There are also different types of medical school letters of recommendation: committee, individual, and letter packet. Your university’s advising committee writes a committee letter representing you as an individual. A letter packet contains multiple letters from your referees and is sent out by your college’s career department — but it does not include a letter from the committee. Individual letters are exactly that — letters written by referees like professors or employers. 

It’s wise to review the application process of each medical school you wish to apply to, as different medical schools will require different letters based on your situation. For example, if you’re a student, you may be required to obtain letters from your teachers, and if you’re employed, you may need to ask your employer to write you a letter. Some also recommend getting more letters than needed if you require a backup later.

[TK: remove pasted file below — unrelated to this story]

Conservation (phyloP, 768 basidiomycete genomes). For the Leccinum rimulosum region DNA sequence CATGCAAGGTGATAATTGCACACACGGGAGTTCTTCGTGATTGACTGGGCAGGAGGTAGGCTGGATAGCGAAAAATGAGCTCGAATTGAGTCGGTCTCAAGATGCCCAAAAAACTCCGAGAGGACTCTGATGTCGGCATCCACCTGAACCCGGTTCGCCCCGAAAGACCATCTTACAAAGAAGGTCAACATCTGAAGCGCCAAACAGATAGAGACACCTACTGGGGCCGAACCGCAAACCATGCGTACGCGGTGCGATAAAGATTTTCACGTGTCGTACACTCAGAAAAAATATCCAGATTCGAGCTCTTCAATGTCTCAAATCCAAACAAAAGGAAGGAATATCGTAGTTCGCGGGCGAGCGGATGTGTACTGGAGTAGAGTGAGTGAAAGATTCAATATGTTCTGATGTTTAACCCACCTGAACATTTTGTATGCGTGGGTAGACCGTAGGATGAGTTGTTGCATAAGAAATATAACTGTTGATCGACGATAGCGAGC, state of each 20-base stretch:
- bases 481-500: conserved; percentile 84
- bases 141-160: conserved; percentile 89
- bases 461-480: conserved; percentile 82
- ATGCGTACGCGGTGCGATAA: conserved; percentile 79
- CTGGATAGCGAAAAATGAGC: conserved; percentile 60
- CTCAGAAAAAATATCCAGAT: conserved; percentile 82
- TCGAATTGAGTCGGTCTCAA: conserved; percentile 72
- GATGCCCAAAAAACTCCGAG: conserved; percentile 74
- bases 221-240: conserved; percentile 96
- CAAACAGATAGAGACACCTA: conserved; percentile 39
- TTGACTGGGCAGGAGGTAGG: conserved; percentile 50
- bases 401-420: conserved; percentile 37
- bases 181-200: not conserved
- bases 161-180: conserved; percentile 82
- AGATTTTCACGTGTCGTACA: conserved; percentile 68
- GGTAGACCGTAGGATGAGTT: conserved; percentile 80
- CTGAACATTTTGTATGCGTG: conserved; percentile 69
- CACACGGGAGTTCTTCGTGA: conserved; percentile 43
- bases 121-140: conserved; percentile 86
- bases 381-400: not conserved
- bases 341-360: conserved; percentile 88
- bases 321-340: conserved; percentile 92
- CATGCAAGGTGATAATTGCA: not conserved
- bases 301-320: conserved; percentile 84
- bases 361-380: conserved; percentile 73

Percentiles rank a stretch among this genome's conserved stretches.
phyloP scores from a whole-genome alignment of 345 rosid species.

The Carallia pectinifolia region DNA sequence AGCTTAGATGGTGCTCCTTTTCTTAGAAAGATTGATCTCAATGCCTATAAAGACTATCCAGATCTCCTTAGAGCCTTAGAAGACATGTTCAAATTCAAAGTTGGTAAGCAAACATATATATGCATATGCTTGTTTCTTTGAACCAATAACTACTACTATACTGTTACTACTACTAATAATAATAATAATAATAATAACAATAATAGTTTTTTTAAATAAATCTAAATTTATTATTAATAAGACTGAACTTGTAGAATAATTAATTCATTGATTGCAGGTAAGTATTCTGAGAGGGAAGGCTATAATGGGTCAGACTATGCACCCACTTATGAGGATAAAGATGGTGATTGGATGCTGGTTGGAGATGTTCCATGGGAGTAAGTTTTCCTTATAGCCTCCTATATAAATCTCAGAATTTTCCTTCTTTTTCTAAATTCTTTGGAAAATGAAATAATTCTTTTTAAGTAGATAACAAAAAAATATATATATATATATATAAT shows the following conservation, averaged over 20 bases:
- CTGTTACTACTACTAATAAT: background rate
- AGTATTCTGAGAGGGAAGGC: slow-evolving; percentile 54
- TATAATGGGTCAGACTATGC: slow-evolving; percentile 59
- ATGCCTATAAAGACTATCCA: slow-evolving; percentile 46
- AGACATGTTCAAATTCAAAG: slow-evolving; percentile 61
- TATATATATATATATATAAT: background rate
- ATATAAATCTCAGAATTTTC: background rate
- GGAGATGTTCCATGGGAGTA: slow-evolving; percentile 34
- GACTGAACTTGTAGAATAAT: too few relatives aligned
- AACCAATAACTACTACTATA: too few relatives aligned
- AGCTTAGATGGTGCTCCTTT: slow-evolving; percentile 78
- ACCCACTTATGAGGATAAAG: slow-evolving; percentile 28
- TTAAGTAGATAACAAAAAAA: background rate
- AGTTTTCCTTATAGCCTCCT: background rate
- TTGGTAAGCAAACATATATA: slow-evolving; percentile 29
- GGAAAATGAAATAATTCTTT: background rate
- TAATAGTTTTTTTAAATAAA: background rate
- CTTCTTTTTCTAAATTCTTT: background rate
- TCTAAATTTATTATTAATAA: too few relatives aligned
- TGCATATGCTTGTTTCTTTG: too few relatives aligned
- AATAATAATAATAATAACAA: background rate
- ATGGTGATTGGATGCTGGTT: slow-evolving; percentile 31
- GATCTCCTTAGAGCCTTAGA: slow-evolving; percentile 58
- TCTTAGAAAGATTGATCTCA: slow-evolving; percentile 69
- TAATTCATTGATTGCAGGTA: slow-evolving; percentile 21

Who should write your letter of recommendation?

This will depend on your current situation and should be outlined in the admission process of your desired medical school. Below, we’ve highlighted some common examples of who would write your letter of recommendation. 


Some medical schools will want a letter from your current or previous science professors, mentors, and non-science tutors. These should help you show off a wide variety of skills and experiences. You don’t need to worry about scoring straight A’s in the subjects. If your tutor has seen your ability to work hard, improve, and be dedicated, they can give you a good recommendation. One thing to consider, however, is the number of students that particular professor teaches. If they don’t know you personally, choose someone who does. Your letter should highlight your skills, passion, and drive for your future career.